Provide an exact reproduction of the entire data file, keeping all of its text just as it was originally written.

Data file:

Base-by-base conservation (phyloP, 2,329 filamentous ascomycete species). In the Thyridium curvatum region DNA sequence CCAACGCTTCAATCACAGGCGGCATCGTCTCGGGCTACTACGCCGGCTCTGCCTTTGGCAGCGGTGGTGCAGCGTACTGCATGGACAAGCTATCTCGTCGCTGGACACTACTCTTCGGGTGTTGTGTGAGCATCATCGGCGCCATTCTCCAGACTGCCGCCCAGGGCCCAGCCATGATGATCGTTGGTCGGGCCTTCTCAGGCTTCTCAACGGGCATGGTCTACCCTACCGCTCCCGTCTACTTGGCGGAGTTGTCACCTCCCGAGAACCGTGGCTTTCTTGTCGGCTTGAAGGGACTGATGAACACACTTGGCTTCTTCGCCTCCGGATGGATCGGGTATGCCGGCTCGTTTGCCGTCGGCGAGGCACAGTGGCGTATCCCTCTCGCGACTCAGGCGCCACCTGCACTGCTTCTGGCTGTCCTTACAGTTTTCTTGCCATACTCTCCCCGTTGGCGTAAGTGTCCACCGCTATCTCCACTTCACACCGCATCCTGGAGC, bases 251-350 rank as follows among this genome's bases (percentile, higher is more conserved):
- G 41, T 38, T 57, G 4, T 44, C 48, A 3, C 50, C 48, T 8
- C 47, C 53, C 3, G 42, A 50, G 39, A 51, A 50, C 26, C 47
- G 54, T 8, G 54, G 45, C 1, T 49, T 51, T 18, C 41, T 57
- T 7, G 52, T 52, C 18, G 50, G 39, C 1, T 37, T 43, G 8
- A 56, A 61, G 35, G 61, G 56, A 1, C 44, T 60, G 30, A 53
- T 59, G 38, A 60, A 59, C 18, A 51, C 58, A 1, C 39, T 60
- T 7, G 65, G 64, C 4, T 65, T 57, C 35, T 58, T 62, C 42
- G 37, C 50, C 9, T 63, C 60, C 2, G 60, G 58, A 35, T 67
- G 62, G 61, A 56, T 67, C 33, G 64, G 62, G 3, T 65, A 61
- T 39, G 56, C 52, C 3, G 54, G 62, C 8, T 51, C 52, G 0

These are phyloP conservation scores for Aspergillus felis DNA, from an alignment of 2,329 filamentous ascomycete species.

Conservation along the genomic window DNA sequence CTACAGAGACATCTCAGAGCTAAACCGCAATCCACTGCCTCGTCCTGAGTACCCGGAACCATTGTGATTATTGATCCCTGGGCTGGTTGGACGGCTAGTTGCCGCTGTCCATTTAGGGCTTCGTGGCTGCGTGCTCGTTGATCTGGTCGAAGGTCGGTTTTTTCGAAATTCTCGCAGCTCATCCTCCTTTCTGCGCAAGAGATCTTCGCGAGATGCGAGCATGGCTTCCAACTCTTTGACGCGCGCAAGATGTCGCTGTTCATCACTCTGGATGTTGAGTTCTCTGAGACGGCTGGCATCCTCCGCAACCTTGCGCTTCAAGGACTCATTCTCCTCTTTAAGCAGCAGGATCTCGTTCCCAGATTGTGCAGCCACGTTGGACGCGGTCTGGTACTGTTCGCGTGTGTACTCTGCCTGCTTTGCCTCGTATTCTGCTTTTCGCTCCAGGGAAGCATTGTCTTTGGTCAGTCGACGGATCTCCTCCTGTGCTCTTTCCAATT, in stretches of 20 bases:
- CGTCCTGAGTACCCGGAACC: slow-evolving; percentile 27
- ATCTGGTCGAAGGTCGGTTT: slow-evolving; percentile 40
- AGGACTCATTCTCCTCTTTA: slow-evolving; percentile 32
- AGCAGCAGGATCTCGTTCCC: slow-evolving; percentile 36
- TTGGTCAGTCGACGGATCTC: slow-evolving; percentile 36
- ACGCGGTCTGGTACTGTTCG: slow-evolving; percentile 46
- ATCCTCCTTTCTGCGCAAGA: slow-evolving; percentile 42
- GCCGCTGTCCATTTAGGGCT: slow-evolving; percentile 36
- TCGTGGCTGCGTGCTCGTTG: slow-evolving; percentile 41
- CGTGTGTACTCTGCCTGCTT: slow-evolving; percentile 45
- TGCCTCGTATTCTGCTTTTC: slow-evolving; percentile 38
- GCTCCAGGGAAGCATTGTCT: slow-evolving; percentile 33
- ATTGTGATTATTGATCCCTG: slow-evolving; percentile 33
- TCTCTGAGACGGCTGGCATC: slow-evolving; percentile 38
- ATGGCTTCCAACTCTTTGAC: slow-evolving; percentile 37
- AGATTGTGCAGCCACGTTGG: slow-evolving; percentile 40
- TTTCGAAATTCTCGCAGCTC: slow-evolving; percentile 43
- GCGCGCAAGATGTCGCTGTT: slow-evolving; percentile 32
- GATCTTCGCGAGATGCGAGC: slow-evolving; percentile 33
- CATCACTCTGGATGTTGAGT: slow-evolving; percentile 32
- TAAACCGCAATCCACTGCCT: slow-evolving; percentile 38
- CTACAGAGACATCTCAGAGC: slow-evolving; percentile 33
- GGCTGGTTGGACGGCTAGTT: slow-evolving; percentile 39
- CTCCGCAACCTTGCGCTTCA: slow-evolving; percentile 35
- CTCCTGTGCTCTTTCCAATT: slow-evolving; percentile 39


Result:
Base-by-base conservation (phyloP, 2,329 filamentous ascomycete species). In the Thyridium curvatum region DNA sequence CCAACGCTTCAATCACAGGCGGCATCGTCTCGGGCTACTACGCCGGCTCTGCCTTTGGCAGCGGTGGTGCAGCGTACTGCATGGACAAGCTATCTCGTCGCTGGACACTACTCTTCGGGTGTTGTGTGAGCATCATCGGCGCCATTCTCCAGACTGCCGCCCAGGGCCCAGCCATGATGATCGTTGGTCGGGCCTTCTCAGGCTTCTCAACGGGCATGGTCTACCCTACCGCTCCCGTCTACTTGGCGGAGTTGTCACCTCCCGAGAACCGTGGCTTTCTTGTCGGCTTGAAGGGACTGATGAACACACTTGGCTTCTTCGCCTCCGGATGGATCGGGTATGCCGGCTCGTTTGCCGTCGGCGAGGCACAGTGGCGTATCCCTCTCGCGACTCAGGCGCCACCTGCACTGCTTCTGGCTGTCCTTACAGTTTTCTTGCCATACTCTCCCCGTTGGCGTAAGTGTCCACCGCTATCTCCACTTCACACCGCATCCTGGAGC, bases 251-350 rank as follows among this genome's bases (percentile, higher is more conserved):
- G 41, T 38, T 57, G 4, T 44, C 48, A 3, C 50, C 48, T 8
- C 47, C 53, C 3, G 42, A 50, G 39, A 51, A 50, C 26, C 47
- G 54, T 8, G 54, G 45, C 1, T 49, T 51, T 18, C 41, T 57
- T 7, G 52, T 52, C 18, G 50, G 39, C 1, T 37, T 43, G 8
- A 56, A 61, G 35, G 61, G 56, A 1, C 44, T 60, G 30, A 53
- T 59, G 38, A 60, A 59, C 18, A 51, C 58, A 1, C 39, T 60
- T 7, G 65, G 64, C 4, T 65, T 57, C 35, T 58, T 62, C 42
- G 37, C 50, C 9, T 63, C 60, C 2, G 60, G 58, A 35, T 67
- G 62, G 61, A 56, T 67, C 33, G 64, G 62, G 3, T 65, A 61
- T 39, G 56, C 52, C 3, G 54, G 62, C 8, T 51, C 52, G 0

These are phyloP conservation scores for Aspergillus felis DNA, from an alignment of 2,329 filamentous ascomycete species.

Conservation along the genomic window DNA sequence CTACAGAGACATCTCAGAGCTAAACCGCAATCCACTGCCTCGTCCTGAGTACCCGGAACCATTGTGATTATTGATCCCTGGGCTGGTTGGACGGCTAGTTGCCGCTGTCCATTTAGGGCTTCGTGGCTGCGTGCTCGTTGATCTGGTCGAAGGTCGGTTTTTTCGAAATTCTCGCAGCTCATCCTCCTTTCTGCGCAAGAGATCTTCGCGAGATGCGAGCATGGCTTCCAACTCTTTGACGCGCGCAAGATGTCGCTGTTCATCACTCTGGATGTTGAGTTCTCTGAGACGGCTGGCATCCTCCGCAACCTTGCGCTTCAAGGACTCATTCTCCTCTTTAAGCAGCAGGATCTCGTTCCCAGATTGTGCAGCCACGTTGGACGCGGTCTGGTACTGTTCGCGTGTGTACTCTGCCTGCTTTGCCTCGTATTCTGCTTTTCGCTCCAGGGAAGCATTGTCTTTGGTCAGTCGACGGATCTCCTCCTGTGCTCTTTCCAATT, in stretches of 20 bases:
- CGTCCTGAGTACCCGGAACC: slow-evolving; percentile 27
- ATCTGGTCGAAGGTCGGTTT: slow-evolving; percentile 40
- AGGACTCATTCTCCTCTTTA: slow-evolving; percentile 32
- AGCAGCAGGATCTCGTTCCC: slow-evolving; percentile 36
- TTGGTCAGTCGACGGATCTC: slow-evolving; percentile 36
- ACGCGGTCTGGTACTGTTCG: slow-evolving; percentile 46
- ATCCTCCTTTCTGCGCAAGA: slow-evolving; percentile 42
- GCCGCTGTCCATTTAGGGCT: slow-evolving; percentile 36
- TCGTGGCTGCGTGCTCGTTG: slow-evolving; percentile 41
- CGTGTGTACTCTGCCTGCTT: slow-evolving; percentile 45
- TGCCTCGTATTCTGCTTTTC: slow-evolving; percentile 38
- GCTCCAGGGAAGCATTGTCT: slow-evolving; percentile 33
- ATTGTGATTATTGATCCCTG: slow-evolving; percentile 33
- TCTCTGAGACGGCTGGCATC: slow-evolving; percentile 38
- ATGGCTTCCAACTCTTTGAC: slow-evolving; percentile 37
- AGATTGTGCAGCCACGTTGG: slow-evolving; percentile 40
- TTTCGAAATTCTCGCAGCTC: slow-evolving; percentile 43
- GCGCGCAAGATGTCGCTGTT: slow-evolving; percentile 32
- GATCTTCGCGAGATGCGAGC: slow-evolving; percentile 33
- CATCACTCTGGATGTTGAGT: slow-evolving; percentile 32
- TAAACCGCAATCCACTGCCT: slow-evolving; percentile 38
- CTACAGAGACATCTCAGAGC: slow-evolving; percentile 33
- GGCTGGTTGGACGGCTAGTT: slow-evolving; percentile 39
- CTCCGCAACCTTGCGCTTCA: slow-evolving; percentile 35
- CTCCTGTGCTCTTTCCAATT: slow-evolving; percentile 39